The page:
DeepMind prides itself on its retention rate, but cofounder Mustafa Suleyman became the first high-profile departure from the Google-owned artificial intelligence research lab when he left this summer for a mysterious period of extended leave. 

Suleyman, however, is not the only one to leave in the last year and investors are watching to see who’s next. According to LinkedIn, dozens of people have left DeepMind in the last couple of years to join other parts of Google, take up positions at rival labs like Facebook Artificial Intelligence Research (FAIR) or to found their own startups. 

The departures come as DeepMind’s complex relationship with Google continues to garner headlines. Google paid €464m (£400m) for DeepMind back in 2014 but fuelling the lab’s growth hasn’t been cheap — the losses for Google parent company Alphabet grew to €510m (£470m) in 2018

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According to tech investor Chris Smith, a partner at Playfair Capital, the venture capital (VC) sector is just waiting to snap up ex-DeepMinders and fund their companies. In an interview with Sifted, Smith said: “I think it’s a great training ground for people who are interested in founding their own business. I don’t think we’ve backed any [ex-DeepMinders] yet but we’re certainly starting to see founders coming through.”

Asked if he’s looking forward to seeing who comes out of DeepMind in the next year, Smith said investors have got their cheque books at the ready.

Christian Hernandez, founder of venture capital fund White Star Capital, added: “Given it’s one of the highest concentrations of AI talent in Europe I would certainly assume VCs would be paying attention, just as how talent leaving Facebook or core Google to start companies garners attention.”

Sifted understands that one ex-DeepMinder has been contacted by five different venture capital funds since leaving the Google-owned artificial intelligence lab. 

Now almost 1,000 people strong, DeepMind employs some of the smartest scientists in the world and the company is well known for being an academic powerhouse brimming with Oxbridge PhDs.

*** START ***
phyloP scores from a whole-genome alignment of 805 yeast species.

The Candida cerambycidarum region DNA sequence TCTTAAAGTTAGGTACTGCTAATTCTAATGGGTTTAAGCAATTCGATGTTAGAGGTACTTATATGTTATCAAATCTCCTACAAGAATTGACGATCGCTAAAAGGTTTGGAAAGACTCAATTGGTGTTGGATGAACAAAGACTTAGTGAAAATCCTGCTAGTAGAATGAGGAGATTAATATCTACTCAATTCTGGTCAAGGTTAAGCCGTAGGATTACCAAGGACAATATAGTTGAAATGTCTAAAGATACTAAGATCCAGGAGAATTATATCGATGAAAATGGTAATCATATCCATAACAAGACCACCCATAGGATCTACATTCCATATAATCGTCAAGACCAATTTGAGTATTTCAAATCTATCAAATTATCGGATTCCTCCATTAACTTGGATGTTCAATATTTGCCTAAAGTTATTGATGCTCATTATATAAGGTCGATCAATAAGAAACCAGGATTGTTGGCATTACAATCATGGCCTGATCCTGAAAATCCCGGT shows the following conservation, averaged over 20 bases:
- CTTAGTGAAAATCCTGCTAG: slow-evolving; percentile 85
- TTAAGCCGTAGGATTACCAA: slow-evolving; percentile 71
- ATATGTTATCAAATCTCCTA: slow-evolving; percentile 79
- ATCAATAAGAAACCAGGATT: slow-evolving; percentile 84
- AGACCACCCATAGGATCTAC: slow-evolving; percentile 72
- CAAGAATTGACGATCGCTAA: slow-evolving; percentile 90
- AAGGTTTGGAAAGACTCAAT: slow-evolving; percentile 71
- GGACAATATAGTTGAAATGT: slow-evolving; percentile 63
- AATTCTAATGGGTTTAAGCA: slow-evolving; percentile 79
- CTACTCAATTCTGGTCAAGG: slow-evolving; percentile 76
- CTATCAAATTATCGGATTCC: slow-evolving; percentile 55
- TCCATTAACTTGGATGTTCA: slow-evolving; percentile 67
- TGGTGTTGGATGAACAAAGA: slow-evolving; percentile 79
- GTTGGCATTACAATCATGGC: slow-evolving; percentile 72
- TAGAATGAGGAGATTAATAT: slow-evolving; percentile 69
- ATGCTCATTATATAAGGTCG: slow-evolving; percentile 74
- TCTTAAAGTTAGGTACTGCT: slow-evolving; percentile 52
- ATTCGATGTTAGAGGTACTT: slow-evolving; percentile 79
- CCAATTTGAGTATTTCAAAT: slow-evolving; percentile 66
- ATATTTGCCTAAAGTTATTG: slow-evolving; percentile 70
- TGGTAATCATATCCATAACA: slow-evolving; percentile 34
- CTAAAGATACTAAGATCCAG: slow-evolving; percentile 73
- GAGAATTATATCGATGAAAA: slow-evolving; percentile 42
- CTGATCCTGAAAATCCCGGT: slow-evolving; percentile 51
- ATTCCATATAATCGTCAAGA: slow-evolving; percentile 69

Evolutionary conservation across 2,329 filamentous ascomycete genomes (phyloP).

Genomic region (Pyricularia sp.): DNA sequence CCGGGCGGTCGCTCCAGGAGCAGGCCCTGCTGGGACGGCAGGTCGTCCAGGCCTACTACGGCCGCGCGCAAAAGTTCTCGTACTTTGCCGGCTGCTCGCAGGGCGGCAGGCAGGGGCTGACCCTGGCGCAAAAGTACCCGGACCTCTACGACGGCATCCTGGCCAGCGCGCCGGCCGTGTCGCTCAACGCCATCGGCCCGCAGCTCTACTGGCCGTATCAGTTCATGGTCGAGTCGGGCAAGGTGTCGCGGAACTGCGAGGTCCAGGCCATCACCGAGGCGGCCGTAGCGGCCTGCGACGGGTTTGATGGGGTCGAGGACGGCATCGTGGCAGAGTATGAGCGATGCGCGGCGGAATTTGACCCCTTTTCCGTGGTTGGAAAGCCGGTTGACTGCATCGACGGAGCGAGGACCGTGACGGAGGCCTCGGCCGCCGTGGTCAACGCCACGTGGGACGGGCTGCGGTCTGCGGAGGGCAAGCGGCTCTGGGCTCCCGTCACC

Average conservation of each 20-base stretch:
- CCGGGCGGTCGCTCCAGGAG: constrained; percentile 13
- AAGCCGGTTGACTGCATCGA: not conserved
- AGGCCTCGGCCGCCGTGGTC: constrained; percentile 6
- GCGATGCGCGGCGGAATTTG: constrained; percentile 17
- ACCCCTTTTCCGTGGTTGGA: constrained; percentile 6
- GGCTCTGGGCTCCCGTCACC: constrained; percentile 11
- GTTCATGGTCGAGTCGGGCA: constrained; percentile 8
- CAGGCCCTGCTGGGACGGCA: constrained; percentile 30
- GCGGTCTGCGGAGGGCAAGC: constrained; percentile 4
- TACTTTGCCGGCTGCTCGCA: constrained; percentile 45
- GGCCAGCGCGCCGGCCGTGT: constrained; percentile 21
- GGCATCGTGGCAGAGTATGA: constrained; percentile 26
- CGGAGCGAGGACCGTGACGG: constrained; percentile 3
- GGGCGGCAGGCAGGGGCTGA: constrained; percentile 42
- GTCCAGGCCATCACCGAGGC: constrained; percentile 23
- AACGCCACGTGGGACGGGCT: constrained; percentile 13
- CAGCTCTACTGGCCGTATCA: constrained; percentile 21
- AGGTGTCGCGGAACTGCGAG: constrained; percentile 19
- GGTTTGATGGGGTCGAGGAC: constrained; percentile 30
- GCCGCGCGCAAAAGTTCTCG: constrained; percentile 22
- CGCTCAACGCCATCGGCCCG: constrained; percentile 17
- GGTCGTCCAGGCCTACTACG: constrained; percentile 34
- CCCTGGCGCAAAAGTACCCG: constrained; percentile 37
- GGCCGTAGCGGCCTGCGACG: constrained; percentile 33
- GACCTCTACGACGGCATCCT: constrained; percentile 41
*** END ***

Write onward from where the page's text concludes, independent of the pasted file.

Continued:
Tom Hulme, general partner at GV, a venture fund owned by Google-parent company Alphabet, told Sifted: “DeepMind is so strong at hiring technical people that they [DeepMinders] will always be in demand.” 

DeepMind no longer has 100% retention

Founded in 2010, London-based DeepMind has a famously high retention rate. In February 2016 The Guardian reported that no one had ever left DeepMind. But skip forward to 2019 and it’s a different story. Churn remains low and very few people have left (which may have something to do with the six-figure salaries there) but ex-DeepMinders do exist now. 

“People who worked there a few years ago felt they were having massive impact,” says Smith. “Now it’s sort of a little bit like walking through treacle and it makes life a little bit more difficult.”

Beyond Suleyman other notable DeepMind exits include Jack Kelly, who left in January to run a non-profit product development lab called Open Climate Fix, which aims to develop technologies to combat climate change. 

“Open Climate Fix is entirely focused on using open-science to mitigate climate change,” Kelly told Sifted. “The aim of our first project is to reduce emissions from the electricity system by building the best near-term solar electricity forecasting system. We’re using machine learning, satellite imagery and numerical weather predictions.” 

Edward Grefenstette also left in January to join Facebook’s Artificial Intelligence Research (FAIR) division as a research scientist. Grefenstette was one of the most senior researchers at DeepMind and it’s fair to say his move to FAIR raised a few eyebrows in the artificial intelligence community. 

Elsewhere, Julien Cornebise left his position as senior research scientist at DeepMind in February 2016 to head up the London office of Element AI, a research lab set up by Yoshua Bengio, who is known as a “godfather of AI”. 

Deepmind did not provide a comment. 

Good for Europe

While it may not be good for DeepMind exactly, people leaving could well be beneficial for the wider European startup ecosystem. Often alumni from one successful startup take that expertise and create their own new innovative tech startups. 

In Silicon Valley alumni from payments website PayPal went on to found companies including Tesla, LinkedIn, Palantir, SpaceX, YouTube and Yelp. In Europe alumni from Skype have spawned dozens of companies, most notably Transferwise. The same is true for Spotify.

What will the DeepMind alumni do with their talent?

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